What is breathwork?
Breathwork is a general term used to describe any type of therapy that utilizes breathing exercises to improve mental, physical, and spiritual health. Many forms of breathwork therapy exist today. Each has its own unique methods of using breath for healing purposes. Many current practices, like Goldenair, draw from an ancient Pranayama tradition while incorporating modern techniques. The techniques are fairly simple, but the results are often profound.
Goldenair employs a powerful, active breath done laying on your back. A 3-part breath (inhale/inhale/exhale) enables you to access a non-ordinary state of consciousness by turning down the executive and higher cognitive functions of the brain (transient hypofrontality - similar to an extreme 'runner's high'). With the executive portion of the brain turned down, the older, limbic brain is activated. This gives rise to creative insights, breakthroughs and transformation. People often cite their first session as one of the most powerful singular experiences of their lives, and go forth from the session with real-life applicable to-dos.
It's an exciting time for breathwork, as a growing wave of of people is discovering the benefits of regular practice.
Our breath is the easiest part of our autonomic nervous system to manipulate consciously. As such, Thich Nhat Hanh has said, “Breath is the bridge which connects life to consciousness, which unites your body to your thoughts." The breath is an accessible tool if you wanna feel great in mind/body/spirit. Goldenair participants often report:
Newfound meaning and purpose
Increased access to creativity
Bliss, awe, and transcendence
Deep relaxation and peace
Specific, actionable life insights
What are some of the benefits?
Did you know that 70 percent of the toxins inside our bodies are removed through our lungs? Manipulating our breath consciously through Breathwork may bring benefits to a wide range of issues, including:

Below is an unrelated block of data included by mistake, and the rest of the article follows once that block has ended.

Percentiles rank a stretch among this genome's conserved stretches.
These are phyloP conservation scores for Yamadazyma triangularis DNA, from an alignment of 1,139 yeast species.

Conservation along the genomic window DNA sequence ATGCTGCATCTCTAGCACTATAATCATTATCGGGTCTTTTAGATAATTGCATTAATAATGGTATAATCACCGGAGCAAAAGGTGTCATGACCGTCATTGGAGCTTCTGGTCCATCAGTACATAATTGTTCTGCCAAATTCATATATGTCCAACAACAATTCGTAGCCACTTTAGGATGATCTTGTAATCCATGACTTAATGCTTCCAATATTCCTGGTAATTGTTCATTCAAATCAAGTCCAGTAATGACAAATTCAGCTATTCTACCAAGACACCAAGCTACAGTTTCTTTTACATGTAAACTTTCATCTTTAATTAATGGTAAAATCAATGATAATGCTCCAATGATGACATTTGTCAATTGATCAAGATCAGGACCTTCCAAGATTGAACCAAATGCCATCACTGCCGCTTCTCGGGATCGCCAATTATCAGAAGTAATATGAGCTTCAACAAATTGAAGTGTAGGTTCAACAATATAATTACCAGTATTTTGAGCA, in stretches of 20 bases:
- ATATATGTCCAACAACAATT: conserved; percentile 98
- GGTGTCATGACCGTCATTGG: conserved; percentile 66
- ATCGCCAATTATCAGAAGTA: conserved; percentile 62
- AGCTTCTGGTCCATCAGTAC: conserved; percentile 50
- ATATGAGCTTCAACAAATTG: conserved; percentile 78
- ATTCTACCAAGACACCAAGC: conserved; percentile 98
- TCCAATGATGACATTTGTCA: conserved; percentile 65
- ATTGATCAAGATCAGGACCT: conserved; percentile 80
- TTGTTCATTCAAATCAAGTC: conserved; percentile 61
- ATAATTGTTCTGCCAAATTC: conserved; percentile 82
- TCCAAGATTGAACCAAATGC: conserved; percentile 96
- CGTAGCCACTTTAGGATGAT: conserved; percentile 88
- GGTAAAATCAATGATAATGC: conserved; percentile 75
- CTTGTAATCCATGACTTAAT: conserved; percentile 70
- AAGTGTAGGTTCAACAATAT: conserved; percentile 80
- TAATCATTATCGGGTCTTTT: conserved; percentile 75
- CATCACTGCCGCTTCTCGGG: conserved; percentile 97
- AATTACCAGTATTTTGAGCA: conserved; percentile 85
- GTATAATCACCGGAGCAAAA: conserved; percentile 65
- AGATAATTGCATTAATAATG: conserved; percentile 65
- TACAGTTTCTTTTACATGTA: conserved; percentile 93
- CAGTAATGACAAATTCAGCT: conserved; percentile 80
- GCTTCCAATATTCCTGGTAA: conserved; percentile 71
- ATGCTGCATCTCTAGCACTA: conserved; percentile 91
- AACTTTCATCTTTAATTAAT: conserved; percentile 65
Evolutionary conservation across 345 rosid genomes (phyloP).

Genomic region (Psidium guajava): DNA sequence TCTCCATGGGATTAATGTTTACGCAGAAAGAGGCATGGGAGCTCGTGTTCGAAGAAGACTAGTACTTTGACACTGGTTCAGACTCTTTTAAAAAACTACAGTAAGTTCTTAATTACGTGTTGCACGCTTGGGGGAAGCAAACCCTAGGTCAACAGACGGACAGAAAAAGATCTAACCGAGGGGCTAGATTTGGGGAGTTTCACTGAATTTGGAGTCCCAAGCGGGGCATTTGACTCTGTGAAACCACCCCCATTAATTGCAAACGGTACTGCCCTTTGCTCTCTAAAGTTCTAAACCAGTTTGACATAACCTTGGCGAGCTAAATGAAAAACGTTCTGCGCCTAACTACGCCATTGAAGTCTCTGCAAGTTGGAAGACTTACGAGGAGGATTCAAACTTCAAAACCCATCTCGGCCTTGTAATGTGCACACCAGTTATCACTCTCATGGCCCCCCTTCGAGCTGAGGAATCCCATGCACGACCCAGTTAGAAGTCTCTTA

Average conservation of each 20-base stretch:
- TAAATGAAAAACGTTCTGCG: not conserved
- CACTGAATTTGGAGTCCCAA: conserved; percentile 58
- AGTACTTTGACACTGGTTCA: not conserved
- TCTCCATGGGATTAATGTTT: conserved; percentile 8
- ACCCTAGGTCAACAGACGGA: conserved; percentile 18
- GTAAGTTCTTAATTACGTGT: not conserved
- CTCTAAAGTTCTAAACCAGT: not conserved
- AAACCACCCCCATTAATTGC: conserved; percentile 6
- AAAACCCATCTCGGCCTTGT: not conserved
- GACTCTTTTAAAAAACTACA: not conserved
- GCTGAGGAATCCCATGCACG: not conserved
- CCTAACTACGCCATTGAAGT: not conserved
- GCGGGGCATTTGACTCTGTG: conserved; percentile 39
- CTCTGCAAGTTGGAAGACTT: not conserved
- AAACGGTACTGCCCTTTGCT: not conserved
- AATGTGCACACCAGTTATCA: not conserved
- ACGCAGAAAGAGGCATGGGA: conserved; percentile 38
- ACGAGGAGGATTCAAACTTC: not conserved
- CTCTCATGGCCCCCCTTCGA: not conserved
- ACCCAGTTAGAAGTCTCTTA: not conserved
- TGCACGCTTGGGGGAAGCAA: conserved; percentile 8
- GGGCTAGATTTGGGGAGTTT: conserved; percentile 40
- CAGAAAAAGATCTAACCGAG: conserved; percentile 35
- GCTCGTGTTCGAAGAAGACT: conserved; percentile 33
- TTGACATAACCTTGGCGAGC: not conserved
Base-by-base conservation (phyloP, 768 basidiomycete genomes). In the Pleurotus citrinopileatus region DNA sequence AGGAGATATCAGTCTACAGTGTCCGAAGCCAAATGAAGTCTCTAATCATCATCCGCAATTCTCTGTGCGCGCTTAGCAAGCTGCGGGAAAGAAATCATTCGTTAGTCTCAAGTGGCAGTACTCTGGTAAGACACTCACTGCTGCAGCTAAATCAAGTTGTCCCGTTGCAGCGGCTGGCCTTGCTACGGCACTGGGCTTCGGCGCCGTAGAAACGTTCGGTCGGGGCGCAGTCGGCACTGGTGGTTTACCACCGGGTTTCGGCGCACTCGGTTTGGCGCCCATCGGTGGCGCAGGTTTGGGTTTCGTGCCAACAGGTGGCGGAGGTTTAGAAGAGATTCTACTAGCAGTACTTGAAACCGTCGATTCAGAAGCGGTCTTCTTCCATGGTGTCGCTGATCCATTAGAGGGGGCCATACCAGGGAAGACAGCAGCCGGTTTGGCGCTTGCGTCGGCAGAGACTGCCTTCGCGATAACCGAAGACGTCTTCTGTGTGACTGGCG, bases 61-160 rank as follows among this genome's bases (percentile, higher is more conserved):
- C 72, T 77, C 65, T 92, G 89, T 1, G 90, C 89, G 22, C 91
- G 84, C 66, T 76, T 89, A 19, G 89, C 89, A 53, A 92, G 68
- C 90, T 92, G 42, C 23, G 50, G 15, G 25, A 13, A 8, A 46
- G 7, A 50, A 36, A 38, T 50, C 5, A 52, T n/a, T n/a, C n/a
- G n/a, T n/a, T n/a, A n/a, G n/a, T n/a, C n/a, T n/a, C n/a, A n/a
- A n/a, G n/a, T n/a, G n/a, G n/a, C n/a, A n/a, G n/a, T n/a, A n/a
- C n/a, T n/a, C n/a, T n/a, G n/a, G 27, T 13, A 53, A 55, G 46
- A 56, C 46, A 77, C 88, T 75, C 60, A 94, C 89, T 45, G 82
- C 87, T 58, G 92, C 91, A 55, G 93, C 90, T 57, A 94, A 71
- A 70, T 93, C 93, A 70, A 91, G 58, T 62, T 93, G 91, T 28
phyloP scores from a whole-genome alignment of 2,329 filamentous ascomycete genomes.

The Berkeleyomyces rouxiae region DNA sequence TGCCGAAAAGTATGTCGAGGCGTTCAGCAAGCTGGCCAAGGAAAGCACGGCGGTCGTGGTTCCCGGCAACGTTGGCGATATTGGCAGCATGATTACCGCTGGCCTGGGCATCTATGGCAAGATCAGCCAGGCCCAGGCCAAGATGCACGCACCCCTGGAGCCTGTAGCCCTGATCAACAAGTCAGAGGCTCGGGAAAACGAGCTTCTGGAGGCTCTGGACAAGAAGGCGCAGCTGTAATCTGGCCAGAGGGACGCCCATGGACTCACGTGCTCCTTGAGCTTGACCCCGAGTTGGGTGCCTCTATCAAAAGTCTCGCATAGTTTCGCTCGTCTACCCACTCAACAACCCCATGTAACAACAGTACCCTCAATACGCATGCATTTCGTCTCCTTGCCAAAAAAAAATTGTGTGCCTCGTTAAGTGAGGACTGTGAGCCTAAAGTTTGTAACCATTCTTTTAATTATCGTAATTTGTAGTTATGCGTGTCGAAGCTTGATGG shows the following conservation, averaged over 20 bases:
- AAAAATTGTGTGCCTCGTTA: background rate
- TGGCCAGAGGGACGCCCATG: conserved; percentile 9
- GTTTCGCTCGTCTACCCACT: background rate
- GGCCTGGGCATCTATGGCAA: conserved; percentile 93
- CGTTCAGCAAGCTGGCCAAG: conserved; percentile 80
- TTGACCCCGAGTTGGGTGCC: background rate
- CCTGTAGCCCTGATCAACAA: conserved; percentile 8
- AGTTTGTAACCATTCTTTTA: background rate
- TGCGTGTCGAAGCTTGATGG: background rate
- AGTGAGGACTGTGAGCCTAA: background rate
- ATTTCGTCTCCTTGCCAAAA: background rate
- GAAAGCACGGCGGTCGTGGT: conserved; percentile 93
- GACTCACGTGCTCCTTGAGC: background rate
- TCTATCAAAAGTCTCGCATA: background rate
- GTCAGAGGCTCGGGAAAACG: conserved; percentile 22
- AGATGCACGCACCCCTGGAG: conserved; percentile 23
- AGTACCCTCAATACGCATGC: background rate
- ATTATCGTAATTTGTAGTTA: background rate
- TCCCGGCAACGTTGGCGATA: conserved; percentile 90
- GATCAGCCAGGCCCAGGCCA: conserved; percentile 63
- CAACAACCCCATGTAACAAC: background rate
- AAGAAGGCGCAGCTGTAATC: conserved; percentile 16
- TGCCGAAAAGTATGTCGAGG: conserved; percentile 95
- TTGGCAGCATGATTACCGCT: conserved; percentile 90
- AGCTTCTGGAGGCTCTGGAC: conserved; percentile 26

Chronic pain relief
Relieving deep trauma and grief
Squashing negative inner voices
Clearing toxins at the cellular level
Is it safe?
Breathwork is generally a very safe practice with very few negative reactions. Your breath, after all, is the source of your life. Generally, the stress on the body during breathwork is similar to active exercise. However, there are some contraindications to be aware of, including pregnancy, heart conditions, aneurysms, epilepsy, glaucoma, detached retina, psychiatric disorders, ptsd, parasomnia, and recent surgery. If you're unsure if you are fit to participate in breathwork, please consult your medical professional before you do.
How do I prepare for a session?
Wear comfy clothes, bring a yoga mat and blanket (if you like - some people get chilly), drink some water, and avoid eating an hour or two beforehand. Other than that, bring an adventurous spirit and you're clear for takeoff.
What can I expect?
Hard to say, really. Everyone's experience is different, and you may have different experiences from session to session. The best way to know is to dive right in - it's always the perfect time to start. (There's never been any other time but now, has there?)
What's going on with my hands?!
A healthy percentage of people who try breathwork get something called Tetany. These are cramps, convulsions, or tightness in parts of the body (often the hands or feet or lips), that may be uncomfortable to experience. The medical explanation of this is that it’s caused by the intensity of our breathing — as we expel CO2 and other gasses, the body becomes more alkaline, creating this effect.
An additional explanation would suggest that the body inherently knows how to release inner tension, or places we are energetically ‘stuck'. In order to efficiently release, it first maximizes, or pools this tension. Dr. Stanislav Grof writes that "...it represents a unique opportunity for healing. What emerges under these circumstances is unconscious material with strong emotional charge that is most ready for processing."
The important thing to know about tetany is that it is temporary, and always goes away. It is often accompanied by big releases and enhanced relaxation. Making friends with tetany by breathing through it and allowing these sensations may be a highly beneficial part of your breathwork experience. That said, your body knows best. If at any time the sensations are just too uncomfortable, you can breathe through your nose and the tension will dissipate in a few minutes.